‘Runner’s knee’ used to be known as chondromalacia patellae, but is now more often referred to as patello-femoral pain (PFP). It occurs when the patella fails to move smoothly and centrally through the femoral groove at the lower end of the thigh bones. This is sometimes due to muscle imbalance or abnormal anatomy, but it can also be the result of another injury which causes you to favour one leg in some way.
You’ll either suffer a persistent ache in the kneecap, which worsens with certain exercise, or you’ll feel a sudden, stabbing pain in the knee while running, which eases off when you rest. Sitting with your knees bent prior to a race can make things worse, as can running on hills or hard surfaces.
Despite the acute pain, your joint may look normal. Your knee may swell up, but this is more often due to other knee problems, such as a bursa or Hoffa’s syndrome, in which the fatty pads around the patella become swollen. You will probably have wasted inner quadriceps muscles (the vastus medialis), knock knees (genu valgum), overpronation, flattened longitudinal arches or a twisted tibia. More women suffer from the problem than men, and it often occurs in people with jobs which involve lots of sitting with knees bent.
Your doctor may try Clarke’s test, in which they’ll pull the kneecap towards your toes while inviting you to gently straighten your knee. You’ll feel pain; they’ll feel a roughness or grating as the uneven rear surface of the patella moves through the femoral groove. The doctor will also want to look at the wear of your running shoes.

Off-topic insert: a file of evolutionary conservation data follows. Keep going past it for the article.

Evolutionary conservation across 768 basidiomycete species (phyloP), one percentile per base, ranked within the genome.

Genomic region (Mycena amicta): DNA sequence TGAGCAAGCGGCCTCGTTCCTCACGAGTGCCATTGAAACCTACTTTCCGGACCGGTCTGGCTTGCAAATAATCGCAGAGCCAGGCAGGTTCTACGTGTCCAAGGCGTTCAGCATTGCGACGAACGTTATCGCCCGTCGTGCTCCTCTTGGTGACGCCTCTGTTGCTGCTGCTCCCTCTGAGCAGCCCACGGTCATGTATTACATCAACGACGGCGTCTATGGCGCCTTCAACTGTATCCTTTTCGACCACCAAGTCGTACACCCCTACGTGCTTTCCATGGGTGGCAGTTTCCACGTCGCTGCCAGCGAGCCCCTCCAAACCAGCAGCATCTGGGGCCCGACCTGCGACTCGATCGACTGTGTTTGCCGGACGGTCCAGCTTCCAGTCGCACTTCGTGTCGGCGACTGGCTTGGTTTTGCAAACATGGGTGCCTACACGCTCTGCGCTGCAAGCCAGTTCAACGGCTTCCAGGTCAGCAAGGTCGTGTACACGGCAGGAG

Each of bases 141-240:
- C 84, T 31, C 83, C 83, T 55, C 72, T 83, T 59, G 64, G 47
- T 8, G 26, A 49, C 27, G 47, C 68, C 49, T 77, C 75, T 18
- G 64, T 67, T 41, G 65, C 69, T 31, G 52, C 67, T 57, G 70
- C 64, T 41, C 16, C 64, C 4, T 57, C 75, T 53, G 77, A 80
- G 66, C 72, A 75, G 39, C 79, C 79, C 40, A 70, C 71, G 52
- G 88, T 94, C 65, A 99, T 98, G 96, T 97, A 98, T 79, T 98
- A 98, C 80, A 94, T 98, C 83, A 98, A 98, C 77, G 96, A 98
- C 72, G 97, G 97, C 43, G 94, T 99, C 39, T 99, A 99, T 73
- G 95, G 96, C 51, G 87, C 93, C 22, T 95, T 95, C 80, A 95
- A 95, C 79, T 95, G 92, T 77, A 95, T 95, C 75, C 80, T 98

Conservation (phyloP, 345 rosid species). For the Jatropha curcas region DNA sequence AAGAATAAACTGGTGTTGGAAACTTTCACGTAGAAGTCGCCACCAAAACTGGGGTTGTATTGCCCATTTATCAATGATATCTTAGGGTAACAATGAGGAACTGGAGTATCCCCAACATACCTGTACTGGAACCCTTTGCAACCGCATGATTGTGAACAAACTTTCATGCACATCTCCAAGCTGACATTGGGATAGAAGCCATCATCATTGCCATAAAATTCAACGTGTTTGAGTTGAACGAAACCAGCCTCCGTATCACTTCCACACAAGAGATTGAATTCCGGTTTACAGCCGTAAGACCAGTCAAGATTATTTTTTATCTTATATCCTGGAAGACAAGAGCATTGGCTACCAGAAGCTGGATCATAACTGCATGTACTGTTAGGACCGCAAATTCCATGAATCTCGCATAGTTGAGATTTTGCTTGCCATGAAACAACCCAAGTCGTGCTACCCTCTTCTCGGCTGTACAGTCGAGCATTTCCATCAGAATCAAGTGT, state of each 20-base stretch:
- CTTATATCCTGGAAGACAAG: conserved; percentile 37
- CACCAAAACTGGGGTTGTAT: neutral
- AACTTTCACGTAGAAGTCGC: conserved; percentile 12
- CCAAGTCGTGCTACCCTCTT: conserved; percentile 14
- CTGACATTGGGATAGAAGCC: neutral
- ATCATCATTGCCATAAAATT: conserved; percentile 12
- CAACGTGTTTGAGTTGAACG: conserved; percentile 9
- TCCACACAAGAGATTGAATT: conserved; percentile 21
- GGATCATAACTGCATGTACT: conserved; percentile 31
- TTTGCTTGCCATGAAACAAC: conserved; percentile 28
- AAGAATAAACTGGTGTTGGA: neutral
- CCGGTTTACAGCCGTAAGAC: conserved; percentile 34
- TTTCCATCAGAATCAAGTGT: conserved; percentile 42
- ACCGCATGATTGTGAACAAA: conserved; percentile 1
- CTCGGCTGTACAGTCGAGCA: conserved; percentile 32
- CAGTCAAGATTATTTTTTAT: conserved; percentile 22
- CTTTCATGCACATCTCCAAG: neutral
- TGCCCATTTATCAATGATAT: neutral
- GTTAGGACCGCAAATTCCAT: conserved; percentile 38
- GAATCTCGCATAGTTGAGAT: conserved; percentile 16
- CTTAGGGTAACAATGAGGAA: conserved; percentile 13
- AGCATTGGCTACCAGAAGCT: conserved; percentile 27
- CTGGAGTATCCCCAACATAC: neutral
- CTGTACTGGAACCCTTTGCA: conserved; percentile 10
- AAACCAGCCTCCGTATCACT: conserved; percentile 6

Sophisticated tests aren’t normally required. A ‘sunrise’ x-ray of the flexed knee will show if your patella is abnormal, roughened or displaced, and there is little need for scans. As many cases are the result of anatomical variations, having your running gait analysed may enable appropriate corrections to be made to alleviate the problem.
What else could it be?
While primary PFP is simply that, there may well be other influences. Disruption of the ligaments within and outside of your knee, arthritis in its many forms and ankle, shin, thigh and hip injuries may all affect knee movement and produce secondary PFP.
One factor in knee pain may be an inability to lock out the knee. Trying to do so stimulates the inner quadriceps muscles which strengthen and pull the patella straight. In most cases, little harm comes from performing this exercise, however it can make PFP worse if there is an imbalance in your quadriceps muscles and you perform knee extensions on a machine. You will therefore need to perform straight-leg exercises. Change your shoes if they have become worn, and correct any biomechanical abnormalities with orthoses or other appropriate aids.
Thankfully, steroid injections and surgery aren’t often used to treat PFP. Some physiotherapists successfully tape the patella, drawing it back towards the mid-line, and can teach you how to do this yourself. Knee supports may effectively shift your patella towards the middle, but probably at some biomechanical cost which may itself cause injury. If our maker had wanted us to use knee supports, we would have been born with them. In fact, he did and we have; we have just forgotten how to develop and use them. Other forms of physiotherapy will ease PFP, but controlled exercises form the mainstay of treatment.
Can you run through it?/Recovery time
Within certain limits, the more you do the correct knee-strengthening exercises, the quicker your recovery will be. As for running through it, masochists will have no problem, though probably at the ultimate cost of a worn patella, potential arthritis and other injuries through favouring the limb. Treating the injury makes a lot more sense in the long run.